Sweet lord above, this is a beautiful goal. I’d like to have seen a bit more of that from Shore in Stockton last season.
Sometimes really good players don’t get to be NHLers. That’s one of the ways to explain the puzzle that is Drew Shore so far. It isn’t that he hasn’t had success at the AHL level – in fact he has been mildly productive at the NHL level – it’s just, sometimes it doesn’t work out.
Let’s see how he did this season with Stockton after the jump.
There was a fair bit of optimism surrounding Drew Shore when he was acquired, completely out of nowhere, from the Florida Panthers in January of 2015. In exchange, the Flames returned Corban Knight to the Cats, the team that had originally drafted him, where he scored seven points in 20 games last season.
It didn’t seem as if the Flames were particularly displeased with Knight when he was dealt, but there was general consensus that they were getting a far more NHL-ready player in Shore, who had already played 67 NHL games in Florida prior to coming to Calgary. Since his arrival, and due to some rather sticky waiver situations (Shore has since cleared waivers), Shore’s opportunities with the Flames have been brief.
Two seasons ago, Shore suited up for 11 games with the Flames and even got himself into a playoff game, while this past season he only saw two NHL games, spending the overwhelming majority of his time with the Stockton Heat. At 25 years old, Shore was counted on to be a major contributor for Stockton this season and the results were generally positive.
Despite scoring a career-high 38 points last season, he posted a points-per-game rate of 0.66, nearly identical to his 2013-14 AHL season with San Antonio at 0.64/ppg and below his 2014-15 pre-trade rate of 0.85. I suppose that is to say that there hasn’t been a tremendous amount of growth in Shore’s game despite the respectable numbers.
Shore finished fourth on the Heat in scoring with 10 goals and 28 assists in 59 games, slightly below Freddie Hamilton, who happens to be one year younger than Shore. Throughout the year, Shore played up and down Stockton’s depth chart including stints in the top six when Bill Arnold was injured, and some fairly regular time with Mason Raymond when Raymond cleared waivers late in the season.
Towards the end of the season, after Derek Grant was sidelined with injury, the Heat’s top unit was the line of Agostino, Hamilton, and Hathaway. It seemed logical when Grant went down that Shore might get a larger opportunity to fill Grant’s minutes but the coaching staff stuck with the versatile Freddie Hamilton instead.
It doesn’t exactly bode well for Shore that Hamilton was rewarded with a call-up over him, as both players play very similar styles. Both Hamilton and Shore are natural centremen who can also play the wing and, coincidentally, both players are restricted free agents this summer (along with Arnold, who is also one year younger than Shore).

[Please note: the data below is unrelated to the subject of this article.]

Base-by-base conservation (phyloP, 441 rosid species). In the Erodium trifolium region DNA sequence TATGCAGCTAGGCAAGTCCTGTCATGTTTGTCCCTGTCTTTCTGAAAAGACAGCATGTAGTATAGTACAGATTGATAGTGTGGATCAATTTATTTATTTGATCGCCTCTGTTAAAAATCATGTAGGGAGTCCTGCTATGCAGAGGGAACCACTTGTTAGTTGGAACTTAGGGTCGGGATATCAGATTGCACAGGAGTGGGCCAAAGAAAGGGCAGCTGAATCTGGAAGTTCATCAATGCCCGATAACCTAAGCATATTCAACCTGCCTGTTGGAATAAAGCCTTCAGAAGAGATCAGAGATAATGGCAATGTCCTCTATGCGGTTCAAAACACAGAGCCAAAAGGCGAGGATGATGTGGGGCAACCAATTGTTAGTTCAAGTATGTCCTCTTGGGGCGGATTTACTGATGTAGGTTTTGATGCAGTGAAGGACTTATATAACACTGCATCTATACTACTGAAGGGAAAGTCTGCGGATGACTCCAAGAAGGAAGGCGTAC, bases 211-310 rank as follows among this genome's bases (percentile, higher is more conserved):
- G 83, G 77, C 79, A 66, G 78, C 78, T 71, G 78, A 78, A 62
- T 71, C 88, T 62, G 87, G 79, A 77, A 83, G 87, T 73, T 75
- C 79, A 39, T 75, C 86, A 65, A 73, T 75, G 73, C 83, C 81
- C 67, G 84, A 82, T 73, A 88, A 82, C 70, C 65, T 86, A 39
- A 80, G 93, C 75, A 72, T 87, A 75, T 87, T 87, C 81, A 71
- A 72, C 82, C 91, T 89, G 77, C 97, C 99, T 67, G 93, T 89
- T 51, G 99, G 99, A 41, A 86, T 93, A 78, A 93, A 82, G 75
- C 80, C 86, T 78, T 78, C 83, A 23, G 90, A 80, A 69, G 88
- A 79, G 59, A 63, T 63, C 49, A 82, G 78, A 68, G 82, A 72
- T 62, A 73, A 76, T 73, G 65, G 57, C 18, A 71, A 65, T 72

IMPACT ON TEAM
There’s little doubt that Shore has put up good numbers at the AHL level, and, in terms of counting numbers, this season was a slog for just about every Flames prospect not named Derek Grant or Kenny Agostino.
Let’s have a look at how Shore stacks up when placing him among the top offensive producers in Stockton this year. As in a few other evaluations I have done for Stockton players this season, I have also included the interesting but imperfect “Goals Created” metric, courtesy of Prospect-Stats’ AHL section (the way that this is calculated can be found here).
As demonstrated by these figures, Shore’s production is far more comparable to Emile Poirier than Derek Grant, and was outscored by both Hamilton and Hunter Shinkaruk in terms of primary points-per-game and goals created-per-game.
Clearly, charts like those are not a complete picture of Shore’s, or any player for that matter, season and should be viewed in that context. Although Shore’s inability to out-produce Hamilton and Grant certainly influenced the decision to call both players up instead of him. The Flames might very well choose to bring back Hamilton and Shore, though I am nearly certain that there won’t be an NHL spot for both of them.
Listed at 6’3, 205 lbs, Shore has good size, decent hands, and could find work in the Flames bottom six next season. Frankly, Grant, Shore, Hamilton, or Arnold could easily provide the on-ice equivalency of Matt Stajan and could do it at a fraction of the price. However, the organization doesn’t seem too eager to move Stajan, likely for reasons that have little to do with on-ice production.
If Stajan’s spot isn’t available, then Shore would have to fight for a bottom six wing spot, along with Josh Jooris, Brandon Bollig, Micheal Ferland, Lance Bouma, Kenny Agostino, Freddie Hamilton (if re-signed), Hunter Shinkaruk (depending on where he’s used), and maybe Emile Poirier, That list of names likely won’t strike fear into many other NHL teams, so it is absolutely possible that Shore can play his way onto the roster. The only question is: will there be a spot to play for?
If he is indeed retained by the Flames, this next season will likely define his place in the pro hockey ecosystem. Finding regular AHL spots after the age of 26 becomes harder and harder, with many teams reserving coveted spots for younger players. Shore has an impressive AHL résumé and could likely fit onto an NHL roster: it is just a matter of seizing, and getting, an opportunity.